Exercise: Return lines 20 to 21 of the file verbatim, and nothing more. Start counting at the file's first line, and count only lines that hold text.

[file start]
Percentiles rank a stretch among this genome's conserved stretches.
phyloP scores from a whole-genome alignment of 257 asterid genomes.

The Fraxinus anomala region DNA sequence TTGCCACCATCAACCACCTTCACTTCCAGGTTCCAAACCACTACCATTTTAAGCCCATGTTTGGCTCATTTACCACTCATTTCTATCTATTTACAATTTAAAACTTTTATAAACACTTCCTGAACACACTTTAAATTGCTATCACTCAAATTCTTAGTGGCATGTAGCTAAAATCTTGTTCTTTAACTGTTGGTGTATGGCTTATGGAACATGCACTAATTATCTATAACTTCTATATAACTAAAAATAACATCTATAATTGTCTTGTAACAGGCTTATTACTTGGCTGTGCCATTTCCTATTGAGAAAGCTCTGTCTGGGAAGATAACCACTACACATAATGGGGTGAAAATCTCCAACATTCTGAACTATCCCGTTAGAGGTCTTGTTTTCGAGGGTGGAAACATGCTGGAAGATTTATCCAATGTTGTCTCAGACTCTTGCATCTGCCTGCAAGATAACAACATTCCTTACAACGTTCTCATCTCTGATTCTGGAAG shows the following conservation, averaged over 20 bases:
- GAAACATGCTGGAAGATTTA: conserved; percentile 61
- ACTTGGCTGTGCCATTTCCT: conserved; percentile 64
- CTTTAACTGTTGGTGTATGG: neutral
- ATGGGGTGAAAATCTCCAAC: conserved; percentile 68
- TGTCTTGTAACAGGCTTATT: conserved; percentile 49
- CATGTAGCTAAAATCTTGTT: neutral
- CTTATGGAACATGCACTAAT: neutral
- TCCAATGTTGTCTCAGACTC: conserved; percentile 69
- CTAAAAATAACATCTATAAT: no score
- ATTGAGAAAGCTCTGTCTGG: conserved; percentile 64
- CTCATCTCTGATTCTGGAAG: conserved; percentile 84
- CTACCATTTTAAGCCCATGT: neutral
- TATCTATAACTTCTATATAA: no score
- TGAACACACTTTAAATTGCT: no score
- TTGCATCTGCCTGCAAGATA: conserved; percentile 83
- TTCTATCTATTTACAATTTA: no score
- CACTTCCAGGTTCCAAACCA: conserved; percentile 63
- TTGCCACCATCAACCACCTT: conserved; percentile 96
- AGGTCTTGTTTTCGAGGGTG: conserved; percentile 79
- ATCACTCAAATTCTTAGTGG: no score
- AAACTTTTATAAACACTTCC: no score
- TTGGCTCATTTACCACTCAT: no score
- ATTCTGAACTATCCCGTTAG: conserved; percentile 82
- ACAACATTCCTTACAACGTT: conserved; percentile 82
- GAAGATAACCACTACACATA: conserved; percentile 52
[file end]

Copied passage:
- CACTTCCAGGTTCCAAACCA: conserved; percentile 63
- TTGCCACCATCAACCACCTT: conserved; percentile 96